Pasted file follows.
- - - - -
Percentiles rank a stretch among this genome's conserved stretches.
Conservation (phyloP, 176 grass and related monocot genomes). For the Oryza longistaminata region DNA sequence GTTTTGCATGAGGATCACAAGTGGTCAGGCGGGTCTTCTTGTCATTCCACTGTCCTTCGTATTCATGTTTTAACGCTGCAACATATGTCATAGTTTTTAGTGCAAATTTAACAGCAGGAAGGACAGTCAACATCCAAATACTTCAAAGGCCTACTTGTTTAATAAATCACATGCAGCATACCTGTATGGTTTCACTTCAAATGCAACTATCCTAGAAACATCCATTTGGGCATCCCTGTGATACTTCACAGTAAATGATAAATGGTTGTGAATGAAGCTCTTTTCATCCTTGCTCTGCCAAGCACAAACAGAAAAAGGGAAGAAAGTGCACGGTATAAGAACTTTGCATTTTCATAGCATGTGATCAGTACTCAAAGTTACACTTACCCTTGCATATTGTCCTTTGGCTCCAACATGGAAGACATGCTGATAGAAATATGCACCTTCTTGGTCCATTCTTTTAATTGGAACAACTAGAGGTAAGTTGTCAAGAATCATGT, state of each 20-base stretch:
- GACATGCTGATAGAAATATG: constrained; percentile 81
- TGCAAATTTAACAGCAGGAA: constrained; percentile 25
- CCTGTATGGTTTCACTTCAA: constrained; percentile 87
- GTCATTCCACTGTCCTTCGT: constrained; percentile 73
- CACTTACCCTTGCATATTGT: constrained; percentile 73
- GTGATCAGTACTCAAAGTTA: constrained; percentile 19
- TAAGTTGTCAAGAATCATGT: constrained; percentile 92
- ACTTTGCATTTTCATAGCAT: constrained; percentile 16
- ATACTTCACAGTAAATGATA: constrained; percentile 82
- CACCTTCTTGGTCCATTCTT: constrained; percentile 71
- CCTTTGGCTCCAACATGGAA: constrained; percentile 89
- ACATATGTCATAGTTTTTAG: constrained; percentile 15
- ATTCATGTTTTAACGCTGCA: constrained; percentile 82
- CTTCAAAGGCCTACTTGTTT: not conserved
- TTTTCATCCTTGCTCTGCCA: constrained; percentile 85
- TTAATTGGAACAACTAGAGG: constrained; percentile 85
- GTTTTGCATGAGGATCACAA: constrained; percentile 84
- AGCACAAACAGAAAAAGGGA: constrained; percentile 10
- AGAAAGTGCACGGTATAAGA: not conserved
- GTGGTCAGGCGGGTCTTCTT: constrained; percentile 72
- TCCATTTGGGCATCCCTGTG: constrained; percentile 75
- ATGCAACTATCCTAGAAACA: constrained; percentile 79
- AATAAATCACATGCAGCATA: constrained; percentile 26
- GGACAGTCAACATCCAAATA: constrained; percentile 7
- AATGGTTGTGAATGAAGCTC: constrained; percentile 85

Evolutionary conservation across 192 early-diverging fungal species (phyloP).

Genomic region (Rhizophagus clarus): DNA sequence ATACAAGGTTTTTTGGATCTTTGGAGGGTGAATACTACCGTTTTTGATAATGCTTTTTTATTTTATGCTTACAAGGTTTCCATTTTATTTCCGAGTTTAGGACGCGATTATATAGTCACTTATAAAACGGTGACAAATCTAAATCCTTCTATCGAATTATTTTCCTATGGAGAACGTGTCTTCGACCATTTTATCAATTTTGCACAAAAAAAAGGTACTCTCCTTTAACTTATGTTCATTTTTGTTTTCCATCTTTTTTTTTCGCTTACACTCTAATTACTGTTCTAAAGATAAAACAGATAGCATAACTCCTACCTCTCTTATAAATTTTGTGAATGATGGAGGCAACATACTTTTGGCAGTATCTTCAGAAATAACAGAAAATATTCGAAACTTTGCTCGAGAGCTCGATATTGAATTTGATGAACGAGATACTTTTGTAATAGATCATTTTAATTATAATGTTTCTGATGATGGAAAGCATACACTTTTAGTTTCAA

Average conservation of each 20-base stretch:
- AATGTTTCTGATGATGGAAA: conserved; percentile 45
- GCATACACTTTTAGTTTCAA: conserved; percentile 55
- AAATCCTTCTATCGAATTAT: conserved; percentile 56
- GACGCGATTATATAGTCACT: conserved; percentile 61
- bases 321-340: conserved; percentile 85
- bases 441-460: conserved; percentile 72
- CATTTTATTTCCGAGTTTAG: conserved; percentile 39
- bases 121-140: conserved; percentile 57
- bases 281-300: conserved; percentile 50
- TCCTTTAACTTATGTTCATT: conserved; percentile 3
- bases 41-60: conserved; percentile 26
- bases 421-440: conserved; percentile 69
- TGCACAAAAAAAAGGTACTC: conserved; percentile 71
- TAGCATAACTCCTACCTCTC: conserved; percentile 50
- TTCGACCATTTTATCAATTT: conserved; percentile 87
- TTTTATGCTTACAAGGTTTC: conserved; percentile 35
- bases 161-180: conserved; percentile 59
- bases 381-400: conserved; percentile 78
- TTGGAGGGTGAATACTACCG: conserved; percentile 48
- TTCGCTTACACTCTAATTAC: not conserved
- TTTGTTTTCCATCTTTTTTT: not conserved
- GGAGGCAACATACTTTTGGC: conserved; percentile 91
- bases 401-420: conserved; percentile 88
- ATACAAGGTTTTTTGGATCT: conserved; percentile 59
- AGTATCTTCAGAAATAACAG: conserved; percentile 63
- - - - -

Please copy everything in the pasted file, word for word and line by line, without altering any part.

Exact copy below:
Percentiles rank a stretch among this genome's conserved stretches.
Conservation (phyloP, 176 grass and related monocot genomes). For the Oryza longistaminata region DNA sequence GTTTTGCATGAGGATCACAAGTGGTCAGGCGGGTCTTCTTGTCATTCCACTGTCCTTCGTATTCATGTTTTAACGCTGCAACATATGTCATAGTTTTTAGTGCAAATTTAACAGCAGGAAGGACAGTCAACATCCAAATACTTCAAAGGCCTACTTGTTTAATAAATCACATGCAGCATACCTGTATGGTTTCACTTCAAATGCAACTATCCTAGAAACATCCATTTGGGCATCCCTGTGATACTTCACAGTAAATGATAAATGGTTGTGAATGAAGCTCTTTTCATCCTTGCTCTGCCAAGCACAAACAGAAAAAGGGAAGAAAGTGCACGGTATAAGAACTTTGCATTTTCATAGCATGTGATCAGTACTCAAAGTTACACTTACCCTTGCATATTGTCCTTTGGCTCCAACATGGAAGACATGCTGATAGAAATATGCACCTTCTTGGTCCATTCTTTTAATTGGAACAACTAGAGGTAAGTTGTCAAGAATCATGT, state of each 20-base stretch:
- GACATGCTGATAGAAATATG: constrained; percentile 81
- TGCAAATTTAACAGCAGGAA: constrained; percentile 25
- CCTGTATGGTTTCACTTCAA: constrained; percentile 87
- GTCATTCCACTGTCCTTCGT: constrained; percentile 73
- CACTTACCCTTGCATATTGT: constrained; percentile 73
- GTGATCAGTACTCAAAGTTA: constrained; percentile 19
- TAAGTTGTCAAGAATCATGT: constrained; percentile 92
- ACTTTGCATTTTCATAGCAT: constrained; percentile 16
- ATACTTCACAGTAAATGATA: constrained; percentile 82
- CACCTTCTTGGTCCATTCTT: constrained; percentile 71
- CCTTTGGCTCCAACATGGAA: constrained; percentile 89
- ACATATGTCATAGTTTTTAG: constrained; percentile 15
- ATTCATGTTTTAACGCTGCA: constrained; percentile 82
- CTTCAAAGGCCTACTTGTTT: not conserved
- TTTTCATCCTTGCTCTGCCA: constrained; percentile 85
- TTAATTGGAACAACTAGAGG: constrained; percentile 85
- GTTTTGCATGAGGATCACAA: constrained; percentile 84
- AGCACAAACAGAAAAAGGGA: constrained; percentile 10
- AGAAAGTGCACGGTATAAGA: not conserved
- GTGGTCAGGCGGGTCTTCTT: constrained; percentile 72
- TCCATTTGGGCATCCCTGTG: constrained; percentile 75
- ATGCAACTATCCTAGAAACA: constrained; percentile 79
- AATAAATCACATGCAGCATA: constrained; percentile 26
- GGACAGTCAACATCCAAATA: constrained; percentile 7
- AATGGTTGTGAATGAAGCTC: constrained; percentile 85

Evolutionary conservation across 192 early-diverging fungal species (phyloP).

Genomic region (Rhizophagus clarus): DNA sequence ATACAAGGTTTTTTGGATCTTTGGAGGGTGAATACTACCGTTTTTGATAATGCTTTTTTATTTTATGCTTACAAGGTTTCCATTTTATTTCCGAGTTTAGGACGCGATTATATAGTCACTTATAAAACGGTGACAAATCTAAATCCTTCTATCGAATTATTTTCCTATGGAGAACGTGTCTTCGACCATTTTATCAATTTTGCACAAAAAAAAGGTACTCTCCTTTAACTTATGTTCATTTTTGTTTTCCATCTTTTTTTTTCGCTTACACTCTAATTACTGTTCTAAAGATAAAACAGATAGCATAACTCCTACCTCTCTTATAAATTTTGTGAATGATGGAGGCAACATACTTTTGGCAGTATCTTCAGAAATAACAGAAAATATTCGAAACTTTGCTCGAGAGCTCGATATTGAATTTGATGAACGAGATACTTTTGTAATAGATCATTTTAATTATAATGTTTCTGATGATGGAAAGCATACACTTTTAGTTTCAA

Average conservation of each 20-base stretch:
- AATGTTTCTGATGATGGAAA: conserved; percentile 45
- GCATACACTTTTAGTTTCAA: conserved; percentile 55
- AAATCCTTCTATCGAATTAT: conserved; percentile 56
- GACGCGATTATATAGTCACT: conserved; percentile 61
- bases 321-340: conserved; percentile 85
- bases 441-460: conserved; percentile 72
- CATTTTATTTCCGAGTTTAG: conserved; percentile 39
- bases 121-140: conserved; percentile 57
- bases 281-300: conserved; percentile 50
- TCCTTTAACTTATGTTCATT: conserved; percentile 3
- bases 41-60: conserved; percentile 26
- bases 421-440: conserved; percentile 69
- TGCACAAAAAAAAGGTACTC: conserved; percentile 71
- TAGCATAACTCCTACCTCTC: conserved; percentile 50
- TTCGACCATTTTATCAATTT: conserved; percentile 87
- TTTTATGCTTACAAGGTTTC: conserved; percentile 35
- bases 161-180: conserved; percentile 59
- bases 381-400: conserved; percentile 78
- TTGGAGGGTGAATACTACCG: conserved; percentile 48
- TTCGCTTACACTCTAATTAC: not conserved
- TTTGTTTTCCATCTTTTTTT: not conserved
- GGAGGCAACATACTTTTGGC: conserved; percentile 91
- bases 401-420: conserved; percentile 88
- ATACAAGGTTTTTTGGATCT: conserved; percentile 59
- AGTATCTTCAGAAATAACAG: conserved; percentile 63